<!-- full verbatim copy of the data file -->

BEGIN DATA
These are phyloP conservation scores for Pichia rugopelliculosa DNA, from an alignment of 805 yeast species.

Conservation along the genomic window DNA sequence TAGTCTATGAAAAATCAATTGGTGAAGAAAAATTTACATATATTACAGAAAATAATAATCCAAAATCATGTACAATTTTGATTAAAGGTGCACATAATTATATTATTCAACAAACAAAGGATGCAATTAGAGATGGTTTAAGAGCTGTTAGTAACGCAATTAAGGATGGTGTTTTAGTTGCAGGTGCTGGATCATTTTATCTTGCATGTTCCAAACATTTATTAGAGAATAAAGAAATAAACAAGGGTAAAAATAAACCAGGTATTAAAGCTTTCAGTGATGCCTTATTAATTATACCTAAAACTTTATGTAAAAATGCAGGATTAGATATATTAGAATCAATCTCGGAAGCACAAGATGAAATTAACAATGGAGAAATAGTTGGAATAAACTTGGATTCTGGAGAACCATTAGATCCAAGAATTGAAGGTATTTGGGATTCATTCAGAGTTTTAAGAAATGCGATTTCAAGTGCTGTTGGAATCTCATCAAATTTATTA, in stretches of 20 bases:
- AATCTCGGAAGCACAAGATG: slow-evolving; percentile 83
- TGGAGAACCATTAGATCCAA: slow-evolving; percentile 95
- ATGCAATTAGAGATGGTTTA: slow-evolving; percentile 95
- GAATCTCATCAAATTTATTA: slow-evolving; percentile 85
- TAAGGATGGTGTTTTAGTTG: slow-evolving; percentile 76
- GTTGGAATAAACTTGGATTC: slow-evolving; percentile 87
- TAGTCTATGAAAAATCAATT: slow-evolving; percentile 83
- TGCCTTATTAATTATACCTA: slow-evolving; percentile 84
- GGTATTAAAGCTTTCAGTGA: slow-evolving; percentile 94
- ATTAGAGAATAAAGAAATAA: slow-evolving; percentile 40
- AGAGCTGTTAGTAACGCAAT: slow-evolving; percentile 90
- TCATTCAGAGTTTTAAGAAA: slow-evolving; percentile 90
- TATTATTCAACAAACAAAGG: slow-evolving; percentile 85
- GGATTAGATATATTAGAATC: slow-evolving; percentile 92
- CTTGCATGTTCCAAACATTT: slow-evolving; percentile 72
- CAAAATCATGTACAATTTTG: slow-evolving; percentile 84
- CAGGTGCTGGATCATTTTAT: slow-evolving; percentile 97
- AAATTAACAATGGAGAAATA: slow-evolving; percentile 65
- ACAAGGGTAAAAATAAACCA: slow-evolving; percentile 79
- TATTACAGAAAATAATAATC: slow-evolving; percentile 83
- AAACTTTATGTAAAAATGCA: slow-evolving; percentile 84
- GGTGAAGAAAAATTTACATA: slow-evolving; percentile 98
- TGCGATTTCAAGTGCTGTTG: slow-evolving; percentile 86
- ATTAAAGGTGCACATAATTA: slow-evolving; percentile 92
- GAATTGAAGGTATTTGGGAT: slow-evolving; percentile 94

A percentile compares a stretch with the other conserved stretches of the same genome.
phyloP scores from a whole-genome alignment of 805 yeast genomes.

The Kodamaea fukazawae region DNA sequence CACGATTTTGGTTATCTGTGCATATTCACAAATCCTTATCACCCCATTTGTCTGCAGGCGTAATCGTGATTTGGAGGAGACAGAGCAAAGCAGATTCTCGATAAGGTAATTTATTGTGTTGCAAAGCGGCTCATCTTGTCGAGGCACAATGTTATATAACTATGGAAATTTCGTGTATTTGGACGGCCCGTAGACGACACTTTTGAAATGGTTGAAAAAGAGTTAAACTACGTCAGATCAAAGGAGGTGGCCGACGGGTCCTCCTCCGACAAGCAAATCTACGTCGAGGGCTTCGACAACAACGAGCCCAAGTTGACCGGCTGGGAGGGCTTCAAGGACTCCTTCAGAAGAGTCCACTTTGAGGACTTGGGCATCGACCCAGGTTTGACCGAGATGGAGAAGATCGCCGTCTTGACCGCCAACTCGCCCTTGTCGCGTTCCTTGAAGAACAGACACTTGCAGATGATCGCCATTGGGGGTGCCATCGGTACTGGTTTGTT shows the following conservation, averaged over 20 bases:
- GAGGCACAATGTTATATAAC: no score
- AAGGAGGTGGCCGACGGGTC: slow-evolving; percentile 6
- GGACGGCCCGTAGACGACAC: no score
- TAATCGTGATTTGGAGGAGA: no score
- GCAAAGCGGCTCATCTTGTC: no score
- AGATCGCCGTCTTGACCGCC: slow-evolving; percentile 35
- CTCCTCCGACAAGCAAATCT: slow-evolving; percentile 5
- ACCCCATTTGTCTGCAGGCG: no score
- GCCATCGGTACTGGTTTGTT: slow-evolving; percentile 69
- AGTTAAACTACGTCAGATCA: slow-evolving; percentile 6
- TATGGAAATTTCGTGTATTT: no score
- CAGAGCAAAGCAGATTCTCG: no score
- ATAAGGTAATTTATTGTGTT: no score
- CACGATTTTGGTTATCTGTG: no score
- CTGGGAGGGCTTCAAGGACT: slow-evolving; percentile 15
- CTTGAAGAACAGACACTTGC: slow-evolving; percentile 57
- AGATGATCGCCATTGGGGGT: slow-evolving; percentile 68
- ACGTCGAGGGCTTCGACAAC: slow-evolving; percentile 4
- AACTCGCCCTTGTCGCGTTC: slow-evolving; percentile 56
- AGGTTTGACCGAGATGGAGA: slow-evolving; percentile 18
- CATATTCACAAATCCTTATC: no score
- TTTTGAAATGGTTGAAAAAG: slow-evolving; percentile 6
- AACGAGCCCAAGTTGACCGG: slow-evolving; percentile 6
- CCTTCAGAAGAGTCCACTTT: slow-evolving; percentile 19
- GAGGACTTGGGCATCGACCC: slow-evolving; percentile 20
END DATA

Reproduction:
These are phyloP conservation scores for Pichia rugopelliculosa DNA, from an alignment of 805 yeast species.

Conservation along the genomic window DNA sequence TAGTCTATGAAAAATCAATTGGTGAAGAAAAATTTACATATATTACAGAAAATAATAATCCAAAATCATGTACAATTTTGATTAAAGGTGCACATAATTATATTATTCAACAAACAAAGGATGCAATTAGAGATGGTTTAAGAGCTGTTAGTAACGCAATTAAGGATGGTGTTTTAGTTGCAGGTGCTGGATCATTTTATCTTGCATGTTCCAAACATTTATTAGAGAATAAAGAAATAAACAAGGGTAAAAATAAACCAGGTATTAAAGCTTTCAGTGATGCCTTATTAATTATACCTAAAACTTTATGTAAAAATGCAGGATTAGATATATTAGAATCAATCTCGGAAGCACAAGATGAAATTAACAATGGAGAAATAGTTGGAATAAACTTGGATTCTGGAGAACCATTAGATCCAAGAATTGAAGGTATTTGGGATTCATTCAGAGTTTTAAGAAATGCGATTTCAAGTGCTGTTGGAATCTCATCAAATTTATTA, in stretches of 20 bases:
- AATCTCGGAAGCACAAGATG: slow-evolving; percentile 83
- TGGAGAACCATTAGATCCAA: slow-evolving; percentile 95
- ATGCAATTAGAGATGGTTTA: slow-evolving; percentile 95
- GAATCTCATCAAATTTATTA: slow-evolving; percentile 85
- TAAGGATGGTGTTTTAGTTG: slow-evolving; percentile 76
- GTTGGAATAAACTTGGATTC: slow-evolving; percentile 87
- TAGTCTATGAAAAATCAATT: slow-evolving; percentile 83
- TGCCTTATTAATTATACCTA: slow-evolving; percentile 84
- GGTATTAAAGCTTTCAGTGA: slow-evolving; percentile 94
- ATTAGAGAATAAAGAAATAA: slow-evolving; percentile 40
- AGAGCTGTTAGTAACGCAAT: slow-evolving; percentile 90
- TCATTCAGAGTTTTAAGAAA: slow-evolving; percentile 90
- TATTATTCAACAAACAAAGG: slow-evolving; percentile 85
- GGATTAGATATATTAGAATC: slow-evolving; percentile 92
- CTTGCATGTTCCAAACATTT: slow-evolving; percentile 72
- CAAAATCATGTACAATTTTG: slow-evolving; percentile 84
- CAGGTGCTGGATCATTTTAT: slow-evolving; percentile 97
- AAATTAACAATGGAGAAATA: slow-evolving; percentile 65
- ACAAGGGTAAAAATAAACCA: slow-evolving; percentile 79
- TATTACAGAAAATAATAATC: slow-evolving; percentile 83
- AAACTTTATGTAAAAATGCA: slow-evolving; percentile 84
- GGTGAAGAAAAATTTACATA: slow-evolving; percentile 98
- TGCGATTTCAAGTGCTGTTG: slow-evolving; percentile 86
- ATTAAAGGTGCACATAATTA: slow-evolving; percentile 92
- GAATTGAAGGTATTTGGGAT: slow-evolving; percentile 94

A percentile compares a stretch with the other conserved stretches of the same genome.
phyloP scores from a whole-genome alignment of 805 yeast genomes.

The Kodamaea fukazawae region DNA sequence CACGATTTTGGTTATCTGTGCATATTCACAAATCCTTATCACCCCATTTGTCTGCAGGCGTAATCGTGATTTGGAGGAGACAGAGCAAAGCAGATTCTCGATAAGGTAATTTATTGTGTTGCAAAGCGGCTCATCTTGTCGAGGCACAATGTTATATAACTATGGAAATTTCGTGTATTTGGACGGCCCGTAGACGACACTTTTGAAATGGTTGAAAAAGAGTTAAACTACGTCAGATCAAAGGAGGTGGCCGACGGGTCCTCCTCCGACAAGCAAATCTACGTCGAGGGCTTCGACAACAACGAGCCCAAGTTGACCGGCTGGGAGGGCTTCAAGGACTCCTTCAGAAGAGTCCACTTTGAGGACTTGGGCATCGACCCAGGTTTGACCGAGATGGAGAAGATCGCCGTCTTGACCGCCAACTCGCCCTTGTCGCGTTCCTTGAAGAACAGACACTTGCAGATGATCGCCATTGGGGGTGCCATCGGTACTGGTTTGTT shows the following conservation, averaged over 20 bases:
- GAGGCACAATGTTATATAAC: no score
- AAGGAGGTGGCCGACGGGTC: slow-evolving; percentile 6
- GGACGGCCCGTAGACGACAC: no score
- TAATCGTGATTTGGAGGAGA: no score
- GCAAAGCGGCTCATCTTGTC: no score
- AGATCGCCGTCTTGACCGCC: slow-evolving; percentile 35
- CTCCTCCGACAAGCAAATCT: slow-evolving; percentile 5
- ACCCCATTTGTCTGCAGGCG: no score
- GCCATCGGTACTGGTTTGTT: slow-evolving; percentile 69
- AGTTAAACTACGTCAGATCA: slow-evolving; percentile 6
- TATGGAAATTTCGTGTATTT: no score
- CAGAGCAAAGCAGATTCTCG: no score
- ATAAGGTAATTTATTGTGTT: no score
- CACGATTTTGGTTATCTGTG: no score
- CTGGGAGGGCTTCAAGGACT: slow-evolving; percentile 15
- CTTGAAGAACAGACACTTGC: slow-evolving; percentile 57
- AGATGATCGCCATTGGGGGT: slow-evolving; percentile 68
- ACGTCGAGGGCTTCGACAAC: slow-evolving; percentile 4
- AACTCGCCCTTGTCGCGTTC: slow-evolving; percentile 56
- AGGTTTGACCGAGATGGAGA: slow-evolving; percentile 18
- CATATTCACAAATCCTTATC: no score
- TTTTGAAATGGTTGAAAAAG: slow-evolving; percentile 6
- AACGAGCCCAAGTTGACCGG: slow-evolving; percentile 6
- CCTTCAGAAGAGTCCACTTT: slow-evolving; percentile 19
- GAGGACTTGGGCATCGACCC: slow-evolving; percentile 20